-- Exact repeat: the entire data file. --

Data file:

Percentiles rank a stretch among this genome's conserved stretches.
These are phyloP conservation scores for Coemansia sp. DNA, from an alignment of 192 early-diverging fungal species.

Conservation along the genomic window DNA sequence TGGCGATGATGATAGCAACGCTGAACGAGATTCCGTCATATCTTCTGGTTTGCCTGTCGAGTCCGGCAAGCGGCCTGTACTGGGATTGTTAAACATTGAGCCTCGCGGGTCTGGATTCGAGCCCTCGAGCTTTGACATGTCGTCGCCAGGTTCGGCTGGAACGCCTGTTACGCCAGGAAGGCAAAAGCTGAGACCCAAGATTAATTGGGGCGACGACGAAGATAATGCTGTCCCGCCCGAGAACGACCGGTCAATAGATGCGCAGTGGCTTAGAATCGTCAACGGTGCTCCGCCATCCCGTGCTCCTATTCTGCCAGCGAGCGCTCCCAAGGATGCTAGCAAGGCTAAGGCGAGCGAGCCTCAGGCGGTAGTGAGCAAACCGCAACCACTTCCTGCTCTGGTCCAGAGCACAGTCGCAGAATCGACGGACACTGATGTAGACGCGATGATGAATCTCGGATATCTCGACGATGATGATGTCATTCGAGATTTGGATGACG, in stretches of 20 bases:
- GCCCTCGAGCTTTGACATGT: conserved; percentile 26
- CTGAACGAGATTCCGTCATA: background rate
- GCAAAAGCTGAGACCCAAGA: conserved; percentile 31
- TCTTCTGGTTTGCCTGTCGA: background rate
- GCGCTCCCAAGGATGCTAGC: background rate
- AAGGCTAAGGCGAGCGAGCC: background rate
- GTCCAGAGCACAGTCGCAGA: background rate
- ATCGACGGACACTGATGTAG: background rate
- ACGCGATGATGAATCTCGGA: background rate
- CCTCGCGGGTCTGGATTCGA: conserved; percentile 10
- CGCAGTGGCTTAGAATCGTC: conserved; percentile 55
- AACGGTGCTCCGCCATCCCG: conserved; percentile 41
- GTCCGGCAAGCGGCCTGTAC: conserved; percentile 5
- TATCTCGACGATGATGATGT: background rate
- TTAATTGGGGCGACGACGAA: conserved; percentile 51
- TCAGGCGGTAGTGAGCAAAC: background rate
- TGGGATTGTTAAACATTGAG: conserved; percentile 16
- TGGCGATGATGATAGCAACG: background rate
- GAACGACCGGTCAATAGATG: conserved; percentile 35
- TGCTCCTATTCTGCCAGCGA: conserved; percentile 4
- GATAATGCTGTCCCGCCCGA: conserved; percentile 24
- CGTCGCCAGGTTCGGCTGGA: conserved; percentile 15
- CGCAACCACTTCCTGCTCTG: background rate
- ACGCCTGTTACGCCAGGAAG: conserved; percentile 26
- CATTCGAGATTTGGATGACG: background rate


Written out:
Percentiles rank a stretch among this genome's conserved stretches.
These are phyloP conservation scores for Coemansia sp. DNA, from an alignment of 192 early-diverging fungal species.

Conservation along the genomic window DNA sequence TGGCGATGATGATAGCAACGCTGAACGAGATTCCGTCATATCTTCTGGTTTGCCTGTCGAGTCCGGCAAGCGGCCTGTACTGGGATTGTTAAACATTGAGCCTCGCGGGTCTGGATTCGAGCCCTCGAGCTTTGACATGTCGTCGCCAGGTTCGGCTGGAACGCCTGTTACGCCAGGAAGGCAAAAGCTGAGACCCAAGATTAATTGGGGCGACGACGAAGATAATGCTGTCCCGCCCGAGAACGACCGGTCAATAGATGCGCAGTGGCTTAGAATCGTCAACGGTGCTCCGCCATCCCGTGCTCCTATTCTGCCAGCGAGCGCTCCCAAGGATGCTAGCAAGGCTAAGGCGAGCGAGCCTCAGGCGGTAGTGAGCAAACCGCAACCACTTCCTGCTCTGGTCCAGAGCACAGTCGCAGAATCGACGGACACTGATGTAGACGCGATGATGAATCTCGGATATCTCGACGATGATGATGTCATTCGAGATTTGGATGACG, in stretches of 20 bases:
- GCCCTCGAGCTTTGACATGT: conserved; percentile 26
- CTGAACGAGATTCCGTCATA: background rate
- GCAAAAGCTGAGACCCAAGA: conserved; percentile 31
- TCTTCTGGTTTGCCTGTCGA: background rate
- GCGCTCCCAAGGATGCTAGC: background rate
- AAGGCTAAGGCGAGCGAGCC: background rate
- GTCCAGAGCACAGTCGCAGA: background rate
- ATCGACGGACACTGATGTAG: background rate
- ACGCGATGATGAATCTCGGA: background rate
- CCTCGCGGGTCTGGATTCGA: conserved; percentile 10
- CGCAGTGGCTTAGAATCGTC: conserved; percentile 55
- AACGGTGCTCCGCCATCCCG: conserved; percentile 41
- GTCCGGCAAGCGGCCTGTAC: conserved; percentile 5
- TATCTCGACGATGATGATGT: background rate
- TTAATTGGGGCGACGACGAA: conserved; percentile 51
- TCAGGCGGTAGTGAGCAAAC: background rate
- TGGGATTGTTAAACATTGAG: conserved; percentile 16
- TGGCGATGATGATAGCAACG: background rate
- GAACGACCGGTCAATAGATG: conserved; percentile 35
- TGCTCCTATTCTGCCAGCGA: conserved; percentile 4
- GATAATGCTGTCCCGCCCGA: conserved; percentile 24
- CGTCGCCAGGTTCGGCTGGA: conserved; percentile 15
- CGCAACCACTTCCTGCTCTG: background rate
- ACGCCTGTTACGCCAGGAAG: conserved; percentile 26
- CATTCGAGATTTGGATGACG: background rate